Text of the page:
And, here’s another “problem.”  Are you yearning  to see some personal, you-created project through the birthing process and into the public eye?  Well yes, that, too, whether you’re starting a new business, finishing a painting, building a shelf, helping a child build with LEGOs, extending comfort to a fellow human, or putting “The End” on a manuscript and hoping it will become a book.

Well, what if your project isn’t working out?  It’s just too hard, and you’re discouraged.  (Or, I am?)

So, now what? Give up, sit in a corner and cry or rage?  Turn your back on the whole thing and just plod through each day?  What?

I say it’s time to “free the angel.”

These words come from what Michelangelo is supposed to have said when someone asked him about his creative process:  “I saw the angel in the marble and carved until I set him free.”

Sounds like he trusted that the angel (or whatever) was there. So, what about your angel?

I say every human populating the globe has the creative ability–the angel–inside. Imagine Michelangelo, chipping and chipping away on that block of marble.  What a huge job!  I bet research could tell me how long it took him to find the Pietá, or David, inside those enormous chunks of white marble. (You can do the research if you like, but we acknowledge a lot of time, right?) THEREFORE! Don’t you dare whimper (remember, all this is directed at Radine, too) over the time and hard work it takes to create a viable business, or a painting to suit you and others. To practice sport or dance, help another person meet his or her need, OR, for many readers here, do the writing, editing, selling, and promoting it takes to see shared thoughts go out into the world.  Don’t you dare deny the value of whatever it is your personal creative spark says must come out, be seen, and shared.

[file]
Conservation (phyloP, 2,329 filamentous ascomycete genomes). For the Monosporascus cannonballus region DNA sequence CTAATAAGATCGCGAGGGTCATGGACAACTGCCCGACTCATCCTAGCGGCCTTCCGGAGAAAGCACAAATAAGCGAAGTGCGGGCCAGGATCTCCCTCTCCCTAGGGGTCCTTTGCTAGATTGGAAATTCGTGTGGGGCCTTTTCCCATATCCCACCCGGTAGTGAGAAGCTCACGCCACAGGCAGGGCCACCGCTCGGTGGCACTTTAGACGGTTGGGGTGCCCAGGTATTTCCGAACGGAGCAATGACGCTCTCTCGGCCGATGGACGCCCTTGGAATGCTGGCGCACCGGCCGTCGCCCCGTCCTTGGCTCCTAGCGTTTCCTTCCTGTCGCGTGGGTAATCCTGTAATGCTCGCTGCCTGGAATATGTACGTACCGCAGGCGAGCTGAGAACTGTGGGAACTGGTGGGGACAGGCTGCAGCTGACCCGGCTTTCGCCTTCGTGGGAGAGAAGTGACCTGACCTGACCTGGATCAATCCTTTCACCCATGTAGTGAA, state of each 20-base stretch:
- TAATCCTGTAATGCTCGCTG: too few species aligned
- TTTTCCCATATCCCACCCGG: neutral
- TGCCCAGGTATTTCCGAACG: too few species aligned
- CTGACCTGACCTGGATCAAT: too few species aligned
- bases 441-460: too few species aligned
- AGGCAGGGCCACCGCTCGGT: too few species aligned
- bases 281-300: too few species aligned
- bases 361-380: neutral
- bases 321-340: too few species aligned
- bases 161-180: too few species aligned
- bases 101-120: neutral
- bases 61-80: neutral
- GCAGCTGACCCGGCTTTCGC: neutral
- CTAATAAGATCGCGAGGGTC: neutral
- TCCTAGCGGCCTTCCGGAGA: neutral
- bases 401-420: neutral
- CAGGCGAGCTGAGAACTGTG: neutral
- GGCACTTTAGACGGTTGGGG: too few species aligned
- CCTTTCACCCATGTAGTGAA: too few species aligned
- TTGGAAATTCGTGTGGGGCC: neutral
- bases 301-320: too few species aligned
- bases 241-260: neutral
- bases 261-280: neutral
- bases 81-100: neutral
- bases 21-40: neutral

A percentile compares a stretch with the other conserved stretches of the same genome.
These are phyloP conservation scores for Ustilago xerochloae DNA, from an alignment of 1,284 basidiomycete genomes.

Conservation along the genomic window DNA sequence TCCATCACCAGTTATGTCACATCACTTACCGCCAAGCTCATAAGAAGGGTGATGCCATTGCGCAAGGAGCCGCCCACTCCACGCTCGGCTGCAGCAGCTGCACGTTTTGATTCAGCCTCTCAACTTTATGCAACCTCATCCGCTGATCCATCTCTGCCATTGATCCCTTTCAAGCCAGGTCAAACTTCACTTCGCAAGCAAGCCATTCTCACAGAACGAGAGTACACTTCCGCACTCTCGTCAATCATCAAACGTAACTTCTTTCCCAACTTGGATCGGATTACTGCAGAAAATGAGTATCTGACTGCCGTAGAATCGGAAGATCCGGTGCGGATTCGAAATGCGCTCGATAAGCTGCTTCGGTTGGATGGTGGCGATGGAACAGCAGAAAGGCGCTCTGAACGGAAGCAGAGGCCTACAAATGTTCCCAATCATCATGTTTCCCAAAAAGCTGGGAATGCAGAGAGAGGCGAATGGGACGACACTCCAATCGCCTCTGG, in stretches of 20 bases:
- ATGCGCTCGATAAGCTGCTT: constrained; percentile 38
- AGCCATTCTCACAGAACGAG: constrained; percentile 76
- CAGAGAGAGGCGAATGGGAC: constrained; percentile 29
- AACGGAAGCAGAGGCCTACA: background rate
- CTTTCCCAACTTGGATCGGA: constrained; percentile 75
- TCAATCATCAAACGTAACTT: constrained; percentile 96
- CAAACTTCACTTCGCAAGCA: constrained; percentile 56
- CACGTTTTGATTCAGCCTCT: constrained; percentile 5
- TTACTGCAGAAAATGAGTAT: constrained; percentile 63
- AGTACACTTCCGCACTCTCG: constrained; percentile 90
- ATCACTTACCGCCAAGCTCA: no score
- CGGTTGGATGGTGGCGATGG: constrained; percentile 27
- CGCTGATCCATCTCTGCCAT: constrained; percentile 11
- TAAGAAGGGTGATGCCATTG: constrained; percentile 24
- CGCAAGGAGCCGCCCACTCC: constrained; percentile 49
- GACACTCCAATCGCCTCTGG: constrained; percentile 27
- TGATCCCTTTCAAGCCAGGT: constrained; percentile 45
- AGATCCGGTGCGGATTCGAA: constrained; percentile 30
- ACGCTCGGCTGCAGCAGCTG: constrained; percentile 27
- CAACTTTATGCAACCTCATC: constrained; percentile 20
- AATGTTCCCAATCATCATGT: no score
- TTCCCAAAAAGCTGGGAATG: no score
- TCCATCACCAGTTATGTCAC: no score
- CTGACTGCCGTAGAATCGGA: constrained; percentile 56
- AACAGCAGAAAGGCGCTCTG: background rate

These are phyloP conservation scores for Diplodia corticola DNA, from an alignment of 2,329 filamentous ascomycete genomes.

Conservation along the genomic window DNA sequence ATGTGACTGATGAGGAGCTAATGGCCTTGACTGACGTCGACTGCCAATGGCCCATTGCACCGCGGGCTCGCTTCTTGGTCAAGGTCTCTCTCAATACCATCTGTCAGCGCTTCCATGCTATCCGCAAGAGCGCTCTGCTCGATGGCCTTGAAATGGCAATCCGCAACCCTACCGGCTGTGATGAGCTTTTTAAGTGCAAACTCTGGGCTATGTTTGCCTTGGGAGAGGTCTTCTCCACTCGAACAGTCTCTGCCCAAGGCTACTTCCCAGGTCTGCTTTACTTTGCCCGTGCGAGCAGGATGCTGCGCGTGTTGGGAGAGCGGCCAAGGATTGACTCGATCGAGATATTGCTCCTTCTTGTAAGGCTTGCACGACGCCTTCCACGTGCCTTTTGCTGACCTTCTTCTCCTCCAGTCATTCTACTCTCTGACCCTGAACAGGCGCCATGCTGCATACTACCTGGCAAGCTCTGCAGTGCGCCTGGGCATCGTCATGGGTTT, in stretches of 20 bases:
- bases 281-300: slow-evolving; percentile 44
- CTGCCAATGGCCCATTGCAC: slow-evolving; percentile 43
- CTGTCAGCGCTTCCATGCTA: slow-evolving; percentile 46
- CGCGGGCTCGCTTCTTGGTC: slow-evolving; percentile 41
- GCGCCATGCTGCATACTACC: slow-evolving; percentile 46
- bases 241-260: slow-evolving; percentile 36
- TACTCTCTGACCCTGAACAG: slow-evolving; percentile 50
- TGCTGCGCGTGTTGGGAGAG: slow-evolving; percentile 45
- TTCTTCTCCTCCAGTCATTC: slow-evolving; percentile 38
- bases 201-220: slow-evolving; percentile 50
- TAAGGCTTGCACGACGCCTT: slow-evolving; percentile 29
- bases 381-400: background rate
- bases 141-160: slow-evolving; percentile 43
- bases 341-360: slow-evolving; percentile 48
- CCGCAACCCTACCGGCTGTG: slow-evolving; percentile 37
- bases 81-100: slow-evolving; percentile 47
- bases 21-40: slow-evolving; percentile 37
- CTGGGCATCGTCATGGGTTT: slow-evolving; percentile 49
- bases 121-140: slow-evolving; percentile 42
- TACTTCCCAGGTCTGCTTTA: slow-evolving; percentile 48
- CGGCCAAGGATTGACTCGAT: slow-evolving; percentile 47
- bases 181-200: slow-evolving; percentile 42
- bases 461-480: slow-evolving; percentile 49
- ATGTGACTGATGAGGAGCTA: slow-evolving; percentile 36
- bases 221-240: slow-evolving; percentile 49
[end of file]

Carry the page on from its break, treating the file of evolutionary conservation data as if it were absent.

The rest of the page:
Have enough faith in yourself to know it’s there, and it’s yours alone to set free. If you don’t let it loose, the world and all people will be robbed of the value you could have shared.  If even one person gains by what you, (you alone) have found inside and worked to share, well, isn’t that a happy result of your  creative ability?

Yes, it is.  So, let’s get busy chipping.  Free the angel!

The writer’s toy box

January 13, 2012

I have a huge wicker toy box, left over from when our nieces, and then our great nieces and nephew were small. They headed for it whenever they came for a visit. But, today, most of its contents have been distributed elsewhere, since all current family members are beyond toys–or those toys at least–though I can’t bear to get rid of my metal jacks or the “writing board” game I played with years ago.

BUT, those toys are not what I have in my today toy box. Can you guess what I find in that?